Maybe three times proves a charm. You've got to think that must be what Riccardo Bosio is hoping for his new restaurant, Pazza Luna. He and partners chef Gianfranco Fracassetti and manager Joe NoCon are the third set of owners for the Italian spot in Locust Point. Longtime Pazza Luna owner Kim Acton sold the place in 2005. Then the new owners shut the doors last summer. You may recognize Bosio's name. He also owns the upscale Italian eatery Sotto Sopra in Mount Vernon. But don't assume Pazza Luna will be another version of the same.
SPORTS
By Peter Schmuck pTC and Peter Schmuck pTC,Sun Staff Correspondent | April 18, 1991
MILWAUKEE -- Baltimore Orioles right-hander Ben McDonald pitched without pain in a five-inning appearance against rookie-league competition yesterday in Sarasota, Fla., but manager Frank Robinson is not yet ready to put him back in the starting rotation.There has been speculation that McDonald will start Monday's game at the new Comiskey Park, but he might start his 1991 season with an appearance out of the bullpen."He's coming back," Robinson said, "but I don't know if he'll pitch up here on Monday.
SPORTS
August 13, 1991
Hank Majeski, who had a career average of .279 in 13 major-league seasons, has died at the age of 74. Majeski, who played 16 games (7-for-41, .171) for the Baltimore Orioles in 1955, died at his Staten Island, N.Y., home Friday after battling cancer for a year.Majeski broke into the major leagues with the Boston Braves in 1939, and also played for the New York Yankees, Philadelphia Athletics, Chicago White Sox and Cleveland Indians. He retired after the 1955 season.His best season came in 1948, batting .310 with 12 homers, 120 RBI and 183 hits.
SPORTS
By Doug Brown and Doug Brown,Staff Writer | June 8, 1993
When coach Davey Lopes walked into the Orioles clubhouse yesterday, he addressed pitcher Alan Mills in a tone approaching reverence."What's up, Cassius?" Lopes said, referring to Cassius Clay, the legendary former heavyweight champion who changed his name in mid-career to Muhammad Ali.Indeed, Mills got in his share of punches during Sunday's 20-minute brawl, which led to the ejection of Mills and two other Orioles and five Seattle Mariners, including manager Lou Piniella."Seemed like every time I dove into a pile to get a white jersey out, it was Mills," said Orioles pitcher Rick Sutcliffe.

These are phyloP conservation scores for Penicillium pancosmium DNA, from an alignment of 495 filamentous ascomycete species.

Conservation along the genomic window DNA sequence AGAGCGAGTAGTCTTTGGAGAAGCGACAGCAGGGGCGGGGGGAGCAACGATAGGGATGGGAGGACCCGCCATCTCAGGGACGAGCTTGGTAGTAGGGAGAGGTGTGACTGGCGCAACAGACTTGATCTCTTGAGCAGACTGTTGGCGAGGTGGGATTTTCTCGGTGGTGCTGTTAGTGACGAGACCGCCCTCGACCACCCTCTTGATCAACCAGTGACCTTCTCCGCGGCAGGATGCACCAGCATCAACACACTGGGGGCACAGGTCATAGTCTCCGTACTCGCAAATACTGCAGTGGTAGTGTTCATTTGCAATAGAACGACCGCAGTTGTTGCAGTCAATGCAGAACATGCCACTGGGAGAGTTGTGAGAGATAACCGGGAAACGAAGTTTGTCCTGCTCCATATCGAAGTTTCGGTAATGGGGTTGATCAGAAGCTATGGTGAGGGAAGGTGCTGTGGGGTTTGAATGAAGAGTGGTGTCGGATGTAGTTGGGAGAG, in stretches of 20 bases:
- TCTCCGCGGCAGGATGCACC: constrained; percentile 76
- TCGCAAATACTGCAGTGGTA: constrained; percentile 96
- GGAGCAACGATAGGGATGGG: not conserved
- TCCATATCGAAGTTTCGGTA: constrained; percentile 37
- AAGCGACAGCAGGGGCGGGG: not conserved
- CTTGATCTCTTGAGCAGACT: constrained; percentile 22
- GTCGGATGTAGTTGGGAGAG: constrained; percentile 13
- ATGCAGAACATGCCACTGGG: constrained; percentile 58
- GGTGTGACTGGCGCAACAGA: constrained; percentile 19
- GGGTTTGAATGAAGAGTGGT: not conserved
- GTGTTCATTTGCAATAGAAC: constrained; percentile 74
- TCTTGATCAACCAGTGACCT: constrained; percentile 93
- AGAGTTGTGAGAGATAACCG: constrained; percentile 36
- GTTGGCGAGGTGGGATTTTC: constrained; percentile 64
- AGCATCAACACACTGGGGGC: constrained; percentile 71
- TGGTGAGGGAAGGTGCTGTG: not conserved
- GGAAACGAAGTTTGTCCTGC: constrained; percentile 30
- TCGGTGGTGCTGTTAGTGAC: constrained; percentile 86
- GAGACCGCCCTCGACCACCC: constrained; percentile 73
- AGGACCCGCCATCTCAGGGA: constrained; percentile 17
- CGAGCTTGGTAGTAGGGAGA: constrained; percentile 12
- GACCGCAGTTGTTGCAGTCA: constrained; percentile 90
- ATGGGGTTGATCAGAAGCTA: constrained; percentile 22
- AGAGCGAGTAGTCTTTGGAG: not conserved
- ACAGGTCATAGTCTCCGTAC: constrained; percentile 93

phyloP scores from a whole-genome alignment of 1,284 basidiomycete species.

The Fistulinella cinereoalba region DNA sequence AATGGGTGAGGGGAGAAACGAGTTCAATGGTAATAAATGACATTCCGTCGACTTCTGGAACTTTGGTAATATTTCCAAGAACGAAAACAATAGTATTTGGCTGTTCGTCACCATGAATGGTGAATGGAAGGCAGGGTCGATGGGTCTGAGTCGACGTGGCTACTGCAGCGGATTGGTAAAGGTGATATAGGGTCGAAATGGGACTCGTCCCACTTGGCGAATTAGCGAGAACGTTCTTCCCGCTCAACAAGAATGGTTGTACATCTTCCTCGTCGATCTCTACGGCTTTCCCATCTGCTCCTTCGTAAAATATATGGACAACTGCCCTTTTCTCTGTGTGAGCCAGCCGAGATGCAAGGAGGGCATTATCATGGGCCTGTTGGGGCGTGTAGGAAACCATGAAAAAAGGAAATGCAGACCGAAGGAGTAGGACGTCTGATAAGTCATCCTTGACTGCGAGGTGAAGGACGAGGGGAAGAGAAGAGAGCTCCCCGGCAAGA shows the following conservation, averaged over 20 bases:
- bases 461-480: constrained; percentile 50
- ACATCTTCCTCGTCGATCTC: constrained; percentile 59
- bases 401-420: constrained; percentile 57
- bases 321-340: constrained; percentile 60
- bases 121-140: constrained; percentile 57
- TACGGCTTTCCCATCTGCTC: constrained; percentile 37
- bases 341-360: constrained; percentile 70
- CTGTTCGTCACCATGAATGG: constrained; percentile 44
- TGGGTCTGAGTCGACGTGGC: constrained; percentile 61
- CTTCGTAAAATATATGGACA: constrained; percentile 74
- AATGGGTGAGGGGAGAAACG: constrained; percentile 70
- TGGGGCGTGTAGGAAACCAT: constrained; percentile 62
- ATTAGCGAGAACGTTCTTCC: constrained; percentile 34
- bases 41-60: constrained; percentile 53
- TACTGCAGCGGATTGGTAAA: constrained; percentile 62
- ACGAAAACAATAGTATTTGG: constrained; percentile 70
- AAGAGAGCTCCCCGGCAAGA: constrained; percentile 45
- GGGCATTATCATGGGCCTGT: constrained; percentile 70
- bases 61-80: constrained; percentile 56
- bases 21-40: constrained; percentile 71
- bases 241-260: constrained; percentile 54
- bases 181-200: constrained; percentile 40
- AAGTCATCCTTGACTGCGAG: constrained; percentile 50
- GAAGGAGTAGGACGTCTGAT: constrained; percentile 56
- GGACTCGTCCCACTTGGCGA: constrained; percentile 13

NEWS
By LAURA VOZZELLA | May 2, 2007
Now that local produce, meats and cheeses are all the rage at upscale eateries, restaurateur Riccardo Bosio has decided to fly in an ingredient of another sort: The Chef. At Bosio's invitation, Chef Stefano Azzi is schlepping all the way from Siena, Italy, to Baltimore to make dinner. Granted, it will be quite a meal. It leads off with wine-braised pheasant, pears cooked in Chianti, and chicken liver pate cooked in Vin Santo. Then it's on to octopus salad and sauteed squid. Then vegetable soup.
NEWS
By SLOANE BROWN | February 28, 2007
Maybe three times proves a charm. You've got to think that must be what Riccardo Bosio is hoping for his new restaurant, Pazza Luna. He and partners chef Gianfranco Fracassetti and manager Joe NoCon are the third set of owners for the Italian spot in Locust Point. Longtime Pazza Luna owner Kim Acton sold the place in 2005. Then the new owners shut the doors last summer. You may recognize Bosio's name. He also owns the upscale Italian eatery Sotto Sopra in Mount Vernon. But don't assume Pazza Luna will be another version of the same.
NEWS
By LAURA VOZZELLA | September 25, 2005
It's hard to buy Ed Norris dinner in this town. Six months in the slammer would hardly kill a guy's appetite for fine dining, so that's not the problem. Fresh from federal prison, his job options limited but his tragically hip palate intact, Norris is all champagne tastes, bread-and-water budget. "I'm broke," Norris says with cheerful bravado when he accepts my recent invitation for an over-dinner interview. Norris suggests a few restaurants, including Sotto Sopra, the chic Charles Street eatery whose Italian name roughly translates to "You spent HOW MUCH on duck ravioli?"
SPORTS
By Buster Olney and Buster Olney,SUN STAFF | October 16, 1995